Of all of the media companies making the transition from print to digital News Corp is probably the most forward looking. They should have no problem figuring out what content to include given the media companies that they own and have experience with online communities (MySpace). They'll likely overcharge for a subscription initially because that market has yet to set a price, but they can adjust that. Other big media companies, like Time-Warner, should make the transition just fine because they are assembled like News Corp. It's companies like the NY Times that may have difficulty keeping up because 1) like News Corp they'll over charge at first; but 3) they're not vertically integrated, must partner for content or will have to find a way to gather that content on their own. Once they do that the added content may not have the polish that their print pieces do.
I think that the real battle will be what kinds of reporting will capture people's imagination. Newspapers will have short or nonexistent stories on late breaking events due to pending press times. With the iPad that will not happen and they can dedicate unlimited space to a story if they wish. The question is how much coverage is enough on a topic and how much will an iPad user be willing to read. Will it be shorter USA Today style stories or longer expose pieces like magazine features complete with pictures, video, graphs, etc.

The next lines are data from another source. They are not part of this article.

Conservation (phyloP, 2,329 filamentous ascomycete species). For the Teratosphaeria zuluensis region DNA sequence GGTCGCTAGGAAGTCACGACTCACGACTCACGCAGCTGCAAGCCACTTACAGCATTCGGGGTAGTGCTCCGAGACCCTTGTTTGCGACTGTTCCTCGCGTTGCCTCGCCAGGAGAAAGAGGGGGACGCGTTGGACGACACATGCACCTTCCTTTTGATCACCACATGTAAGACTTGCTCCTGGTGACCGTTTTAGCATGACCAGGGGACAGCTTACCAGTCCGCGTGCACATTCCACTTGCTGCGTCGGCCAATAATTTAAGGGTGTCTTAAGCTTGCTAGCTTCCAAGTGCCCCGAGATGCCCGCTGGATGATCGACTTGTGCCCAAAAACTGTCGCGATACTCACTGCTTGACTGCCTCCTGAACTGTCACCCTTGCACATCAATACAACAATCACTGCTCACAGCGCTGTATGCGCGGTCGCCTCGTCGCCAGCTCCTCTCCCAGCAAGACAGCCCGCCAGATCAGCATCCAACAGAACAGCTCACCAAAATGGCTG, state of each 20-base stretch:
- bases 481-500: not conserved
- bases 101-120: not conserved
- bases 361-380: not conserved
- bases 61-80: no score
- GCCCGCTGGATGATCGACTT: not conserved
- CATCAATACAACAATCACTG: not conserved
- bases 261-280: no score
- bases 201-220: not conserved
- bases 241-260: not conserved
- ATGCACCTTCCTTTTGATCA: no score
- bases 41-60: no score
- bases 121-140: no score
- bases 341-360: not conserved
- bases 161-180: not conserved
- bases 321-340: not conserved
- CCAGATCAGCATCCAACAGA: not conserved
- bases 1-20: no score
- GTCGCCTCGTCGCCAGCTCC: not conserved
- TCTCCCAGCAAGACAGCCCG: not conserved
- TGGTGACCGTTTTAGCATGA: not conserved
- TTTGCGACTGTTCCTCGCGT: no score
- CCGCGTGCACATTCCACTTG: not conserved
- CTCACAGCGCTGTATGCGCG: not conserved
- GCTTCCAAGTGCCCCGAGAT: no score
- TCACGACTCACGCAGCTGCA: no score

"by making it cheaper to"... "distribute"? How about also making it cheaper to purchase, then, fellas?

When will the world realize that there is almost no point to newspapers now? All the news you need is available online for free. Why the hell would anyone pay for news nowadays???

Why purchase when you can browse to their site and read for free?
I don't care how they do an app or what eye candy they give to it. If you publish your product for free on your website, then good luck selling it via hardcopy or apps.
WSJ has the right idea..

Why pay for propaganda when news is free?